Birth control is often a topic of contention in the United States. Political factions argue over questions like, â€œWho should have access?â€ and â€œShould it be free?â€ State and federal governments clash with communities on whether or not children should be educated about types of contraception, and if so â€“ at what age, and in what context? Politics and policy aside, misinformation and ignorance about birth control has created a naÃ¯vetÃ© in the way many people think about (and use) contraception. Accordingly, some of the most important questions that crop up during these discussions are not political, but medical: What types of birth control are the safest, most effective, and healthiest to use?
In the past several years, many types of contraception have either appeared new in the marketplace or have increased in popularity. These options run the gamut from pills to vaginal rings, injections to hormonal implants. 2012 was also the year of breakthroughs in male-oriented birth control methods â€“ with safe, reversible procedures and hormonal pills on the horizon. And for women, one of the one of the most rapidly-growing trends in birth control selection, worldwide, has been the intrauterine device â€“ or the IUD.
â€œIUDâ€ is a term that bears the weight of its previous incarnationsâ€™ reputations. While they date back to the early 1900s, IUDs are particularly well-known for their use in the 1960s and 1970s and â€“ unfortunately â€“ the negative circumstances that arose alongside their usage. The structural design of the IUD was much different than it is today; instead of sitting solely within the uterus, IUDs also crossed into the vagina. This structure was the cause of many cases of pelvic inflammatory disease. Additionally, the Dalkon Shield, a particular device marketed in the 1970s, gained recognition by its harmful results â€“ including infection, infertility, and even death. After 300,000 lawsuits were filed against the makers of the device, IUDs quickly fell out of favor with the American public. They were labeled as dangerous forms of birth control to be avoided at all cost.
This reputation may have colored your current idea about IUDs. The generation of women coming of age in the 1970s was warned heavily about the perils of the IUD; no woman â€“ particularly women who had yet to have children â€“ should gamble with using a device that ran the risk of possible infertility. This older generation has (perhaps justifiably) propagated the tale of the deadly IUD and has largely been responsible for the horror stories that are still relayed to a younger generation of contraceptive users. But what is the state of the IUD in 2013? Itâ€™s regaining popularity, so is it safe? And have the designs been reconfigured and improved?
There are two types of IUDs currently available in the United States. One option is a non-hormonal, copper-based IUD called ParaGard. Copper acts as a natural spermicide when placed in the uterus, and prevents fertilization by affecting sperm mobility (so they never meet with an egg). The ParaGard has the desired benefit of being non-hormonal, which is a strong pull for women who are unable to use hormonal contraception (or, at least, desire to avoid hormonal manipulation). Most other forms of effective birth control employ hormones, so the ParaGard gives women options they wouldnâ€™t ordinarily have. The most common negative side effects include heavier periods and cramping.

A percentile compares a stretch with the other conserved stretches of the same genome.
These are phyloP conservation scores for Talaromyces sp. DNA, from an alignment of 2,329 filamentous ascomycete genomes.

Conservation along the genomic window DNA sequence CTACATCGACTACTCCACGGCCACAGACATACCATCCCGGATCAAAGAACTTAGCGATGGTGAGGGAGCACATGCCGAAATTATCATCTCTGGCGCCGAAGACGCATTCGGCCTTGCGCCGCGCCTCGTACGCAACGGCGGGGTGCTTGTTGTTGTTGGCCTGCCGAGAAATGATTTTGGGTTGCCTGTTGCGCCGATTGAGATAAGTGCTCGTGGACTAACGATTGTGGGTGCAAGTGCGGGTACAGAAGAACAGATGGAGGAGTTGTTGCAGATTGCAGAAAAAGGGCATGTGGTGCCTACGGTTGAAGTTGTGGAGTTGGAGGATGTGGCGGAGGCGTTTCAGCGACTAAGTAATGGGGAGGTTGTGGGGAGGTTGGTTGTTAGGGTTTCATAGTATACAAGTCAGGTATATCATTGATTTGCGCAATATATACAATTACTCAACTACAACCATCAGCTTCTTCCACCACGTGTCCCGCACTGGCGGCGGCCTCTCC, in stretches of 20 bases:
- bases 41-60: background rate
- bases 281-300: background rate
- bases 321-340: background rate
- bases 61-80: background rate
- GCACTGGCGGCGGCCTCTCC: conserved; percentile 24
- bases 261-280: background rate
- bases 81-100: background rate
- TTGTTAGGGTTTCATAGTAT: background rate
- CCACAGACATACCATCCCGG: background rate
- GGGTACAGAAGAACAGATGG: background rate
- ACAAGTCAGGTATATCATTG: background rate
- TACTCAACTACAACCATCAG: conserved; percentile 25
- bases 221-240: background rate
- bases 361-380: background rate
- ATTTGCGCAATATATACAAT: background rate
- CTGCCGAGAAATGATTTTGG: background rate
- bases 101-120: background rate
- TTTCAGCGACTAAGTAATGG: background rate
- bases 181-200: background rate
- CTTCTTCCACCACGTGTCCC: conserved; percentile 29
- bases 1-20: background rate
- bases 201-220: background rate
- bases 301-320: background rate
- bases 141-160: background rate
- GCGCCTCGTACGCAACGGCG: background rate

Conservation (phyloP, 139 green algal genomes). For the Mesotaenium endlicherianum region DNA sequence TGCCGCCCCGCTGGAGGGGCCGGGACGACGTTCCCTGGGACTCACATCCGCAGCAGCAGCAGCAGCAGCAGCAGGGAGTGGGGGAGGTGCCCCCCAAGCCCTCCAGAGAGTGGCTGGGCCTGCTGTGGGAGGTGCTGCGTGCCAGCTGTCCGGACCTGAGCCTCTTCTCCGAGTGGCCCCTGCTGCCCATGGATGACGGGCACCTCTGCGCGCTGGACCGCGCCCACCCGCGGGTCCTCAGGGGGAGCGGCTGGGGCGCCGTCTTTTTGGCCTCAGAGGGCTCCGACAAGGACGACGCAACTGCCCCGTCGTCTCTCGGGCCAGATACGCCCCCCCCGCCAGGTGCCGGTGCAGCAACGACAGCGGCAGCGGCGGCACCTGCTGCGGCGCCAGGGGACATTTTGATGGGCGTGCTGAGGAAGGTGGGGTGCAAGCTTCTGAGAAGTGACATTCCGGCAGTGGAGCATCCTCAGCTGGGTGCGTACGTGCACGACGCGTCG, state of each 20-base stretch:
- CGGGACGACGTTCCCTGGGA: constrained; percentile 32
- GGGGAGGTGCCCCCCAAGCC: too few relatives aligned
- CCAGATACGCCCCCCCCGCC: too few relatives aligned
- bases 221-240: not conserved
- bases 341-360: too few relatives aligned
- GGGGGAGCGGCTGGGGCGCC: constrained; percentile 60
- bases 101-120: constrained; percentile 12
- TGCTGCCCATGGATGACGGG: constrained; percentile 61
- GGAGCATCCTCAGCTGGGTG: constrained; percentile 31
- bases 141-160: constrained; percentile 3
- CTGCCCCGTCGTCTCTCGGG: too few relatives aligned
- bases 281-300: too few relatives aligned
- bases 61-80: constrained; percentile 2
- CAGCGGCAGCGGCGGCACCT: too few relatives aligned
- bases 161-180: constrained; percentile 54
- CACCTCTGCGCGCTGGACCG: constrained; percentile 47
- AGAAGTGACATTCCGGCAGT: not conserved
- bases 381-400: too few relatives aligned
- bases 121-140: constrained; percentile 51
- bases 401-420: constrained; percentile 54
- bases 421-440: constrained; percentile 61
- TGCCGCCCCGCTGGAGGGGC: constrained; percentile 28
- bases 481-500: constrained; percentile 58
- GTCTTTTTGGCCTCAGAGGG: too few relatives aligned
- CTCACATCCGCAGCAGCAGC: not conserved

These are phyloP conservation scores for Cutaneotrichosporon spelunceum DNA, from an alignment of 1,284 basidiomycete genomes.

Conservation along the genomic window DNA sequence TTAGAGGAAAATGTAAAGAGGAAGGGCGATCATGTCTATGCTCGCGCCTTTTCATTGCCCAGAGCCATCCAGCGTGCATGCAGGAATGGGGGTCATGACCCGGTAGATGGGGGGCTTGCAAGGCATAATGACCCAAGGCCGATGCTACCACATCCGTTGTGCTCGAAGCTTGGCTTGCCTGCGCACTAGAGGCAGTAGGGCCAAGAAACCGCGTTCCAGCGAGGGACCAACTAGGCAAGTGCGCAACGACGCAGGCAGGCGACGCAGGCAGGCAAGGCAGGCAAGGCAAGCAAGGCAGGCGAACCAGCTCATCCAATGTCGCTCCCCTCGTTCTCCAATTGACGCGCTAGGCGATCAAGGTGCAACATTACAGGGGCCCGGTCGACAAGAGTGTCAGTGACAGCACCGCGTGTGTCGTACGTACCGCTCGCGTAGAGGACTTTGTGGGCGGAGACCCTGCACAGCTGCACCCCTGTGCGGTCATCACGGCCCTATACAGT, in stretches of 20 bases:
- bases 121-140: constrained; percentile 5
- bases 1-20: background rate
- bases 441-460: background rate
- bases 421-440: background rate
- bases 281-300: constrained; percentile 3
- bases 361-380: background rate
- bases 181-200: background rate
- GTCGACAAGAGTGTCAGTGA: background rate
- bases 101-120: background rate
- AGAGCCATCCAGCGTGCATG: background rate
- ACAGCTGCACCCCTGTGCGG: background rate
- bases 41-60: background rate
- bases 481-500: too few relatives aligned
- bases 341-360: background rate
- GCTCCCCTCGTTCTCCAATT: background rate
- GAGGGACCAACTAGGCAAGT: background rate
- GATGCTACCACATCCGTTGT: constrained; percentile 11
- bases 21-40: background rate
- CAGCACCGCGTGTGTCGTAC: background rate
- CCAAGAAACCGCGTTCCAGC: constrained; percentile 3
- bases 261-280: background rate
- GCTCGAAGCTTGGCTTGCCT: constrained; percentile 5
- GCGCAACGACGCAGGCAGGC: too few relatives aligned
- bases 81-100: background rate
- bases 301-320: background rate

The second form of IUD is of the brand name, Mirena, which secretes low doses of hormones daily. Like Paragard, Mirena is placed in the uterus and will remain there for a number of years. (Currently, itâ€™s been approved for five years â€“ though some studies say it remains effective for seven.) Unlike ParaGard, Mirena has been shown to relieve heavy periods and decrease negative symptoms of menstruation.
In addition, both forms of IUDs have been proven to be a highly effective means of preventing pregnancy. With an average of .01% failure rate, IUDs have a similar contraceptive success rate of tubal occlusion. Essentially, the only forms of birth control with a higher success rate than IUDs are abstinence and sterilization. Theyâ€™re also long-term, hassle-free alternatives to pills or options with heavy up-keep. And yes, they are now safe. Not only are they safe for women who already have children, recent studies have shown theyâ€™re also safe for a younger generation of birth-control users. (Even teenagers.) Any hesitation (on the part of either doctors or patients) to embrace IUD use due to harmful health concerns has been proven time and time again to be based on incorrect and outdated information. IUD use has even been linked to decreased cervical cancer risk.
So are there any negatives?
IUDs arenâ€™t necessarily recommended for individuals who have multiple partners or practice unprotected sex. Sexually transmitted infections, if left untreated, can result in infertility for IUD users. Thereâ€™s also a risk of uterine perforation, though the risk is small. Some individuals may experience expulsion of their IUDs, but this process isnâ€™t harmful for the individual.
The truth of the matter is that IUDs are no longer outdated contraceptive models with the negative connation the Dalkon Shield had in the 1970s. They are now new, improved options that are giving millions of women the freedom to control and manage their own bodies, and their growing popularity is proof of their effectiveness and positive attributes. Itâ€™s time we put aside the horror stories of IUDs of the past and recognized that the IUD is a birth control alternative thatâ€™s here to stay.
Angie Picardo is a staff writer for NerdWallet. Her mission is to help consumers stay financially savvy, and save some money with the best bank CD rates.